HTML5 Video – Everything Changes, All Over Again
  • July 20, 2012
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In the last half of the 00’s (as in the first decade of the new millennium) it seemed that the world was finally heading towards standards for the web that everyone could rely on. Standards make everything so much more efficient, allowing innovation to penetrate the digital realm at ever faster speeds.

And then something comes along to muck it all up.

That ‘something’? The iPad.

I won’t bore you with sales charts and graphs nor rehash what amounts to old wounds regarding Steve Jobs famous refusal to embed Flash within his tablets. Instead I’ll focus on the repercussions, and the painful solutions that have arisen to satisfy an ever-expanding problem – the death of Flash on the web.

The Conundrum

Flash doesn’t work on iPads or iPhones. Virtually all existing self-hosted video players require Flash. That means if you want to get the widest possible audience for your video content (and for whatever reason you don’t want it hosted by Vimeo or Youtube), then HTML5 is the solution.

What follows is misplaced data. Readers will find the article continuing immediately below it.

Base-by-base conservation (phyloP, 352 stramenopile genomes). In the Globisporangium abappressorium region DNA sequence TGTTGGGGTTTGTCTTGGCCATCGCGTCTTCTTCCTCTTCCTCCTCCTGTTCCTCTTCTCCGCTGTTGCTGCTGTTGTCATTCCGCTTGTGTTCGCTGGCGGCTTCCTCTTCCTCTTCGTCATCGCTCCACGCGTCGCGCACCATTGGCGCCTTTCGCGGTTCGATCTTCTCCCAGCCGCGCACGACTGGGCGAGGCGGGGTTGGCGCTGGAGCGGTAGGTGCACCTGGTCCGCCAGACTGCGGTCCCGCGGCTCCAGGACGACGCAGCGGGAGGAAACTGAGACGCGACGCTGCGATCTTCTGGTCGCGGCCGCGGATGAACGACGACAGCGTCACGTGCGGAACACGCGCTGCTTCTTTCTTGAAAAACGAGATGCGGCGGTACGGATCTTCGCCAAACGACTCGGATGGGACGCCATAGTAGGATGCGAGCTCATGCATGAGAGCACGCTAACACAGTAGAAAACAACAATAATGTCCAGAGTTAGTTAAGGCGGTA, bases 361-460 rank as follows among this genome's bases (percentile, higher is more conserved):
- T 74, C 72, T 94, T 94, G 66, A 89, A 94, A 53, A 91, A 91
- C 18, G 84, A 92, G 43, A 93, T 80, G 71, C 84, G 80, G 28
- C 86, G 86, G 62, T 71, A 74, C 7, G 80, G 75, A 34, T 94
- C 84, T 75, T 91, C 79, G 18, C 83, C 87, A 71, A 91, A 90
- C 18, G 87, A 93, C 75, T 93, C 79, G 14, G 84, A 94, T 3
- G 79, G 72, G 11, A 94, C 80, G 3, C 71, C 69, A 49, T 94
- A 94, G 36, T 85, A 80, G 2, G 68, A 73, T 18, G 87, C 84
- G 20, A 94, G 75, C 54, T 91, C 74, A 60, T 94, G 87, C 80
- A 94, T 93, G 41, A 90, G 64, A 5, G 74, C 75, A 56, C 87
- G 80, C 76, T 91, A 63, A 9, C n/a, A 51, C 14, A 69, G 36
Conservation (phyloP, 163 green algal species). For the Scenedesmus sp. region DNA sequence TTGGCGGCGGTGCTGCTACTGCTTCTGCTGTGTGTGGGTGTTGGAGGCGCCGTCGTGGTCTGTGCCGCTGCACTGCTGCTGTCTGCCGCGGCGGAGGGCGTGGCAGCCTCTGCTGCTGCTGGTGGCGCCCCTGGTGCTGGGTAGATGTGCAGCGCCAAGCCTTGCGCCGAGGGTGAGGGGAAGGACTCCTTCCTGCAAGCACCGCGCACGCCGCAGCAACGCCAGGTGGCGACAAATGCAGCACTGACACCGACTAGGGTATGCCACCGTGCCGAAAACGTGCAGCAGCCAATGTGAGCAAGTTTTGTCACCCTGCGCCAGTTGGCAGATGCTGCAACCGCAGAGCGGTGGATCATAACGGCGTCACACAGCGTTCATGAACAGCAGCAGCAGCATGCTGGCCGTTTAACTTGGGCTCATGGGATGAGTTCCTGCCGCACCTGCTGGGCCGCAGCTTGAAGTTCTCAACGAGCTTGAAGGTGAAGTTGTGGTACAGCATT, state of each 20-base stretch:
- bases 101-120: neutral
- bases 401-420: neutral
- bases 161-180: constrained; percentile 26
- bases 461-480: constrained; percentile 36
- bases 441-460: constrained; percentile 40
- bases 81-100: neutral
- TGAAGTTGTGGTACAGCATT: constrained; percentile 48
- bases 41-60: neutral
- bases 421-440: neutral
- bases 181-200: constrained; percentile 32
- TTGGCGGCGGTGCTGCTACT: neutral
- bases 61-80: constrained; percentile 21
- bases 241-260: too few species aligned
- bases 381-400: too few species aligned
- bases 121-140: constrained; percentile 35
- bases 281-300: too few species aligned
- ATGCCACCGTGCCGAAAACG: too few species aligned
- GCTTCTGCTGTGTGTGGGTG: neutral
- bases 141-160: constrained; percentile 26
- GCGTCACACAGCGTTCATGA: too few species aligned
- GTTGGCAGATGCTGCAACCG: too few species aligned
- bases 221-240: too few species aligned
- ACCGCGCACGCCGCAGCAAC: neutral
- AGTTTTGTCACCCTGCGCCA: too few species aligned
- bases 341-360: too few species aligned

HTML5 + Video Players

HTML5 is the latest version of the HTML format (which is essentially the type of site you’re looking at now) and it allows for audio and video players to work on iPads + iPhones because it does not require Flash.

Where this gets more complicated is that as HTML5 is an emerging technology, there is quite a bit of squabbling going on about formats. MP4 works in Safari and Chrome, but not in Firefox or IE. Those two browsers require two totally different video formats, for a total of three different types for every single movie clip that you want to host.

The Upshot

If you have video content that you don’t want hosted by one of the big video corps, then be prepared for a bigger investment when it comes to processing your content, as the only solution to reach the widest possible audience is to process each video clip into three separate formats that can play on all browsers. Try Miro’s video converter – it’s fairly quick but needs to evolve a bit more.

Yippee, the web got tedious again.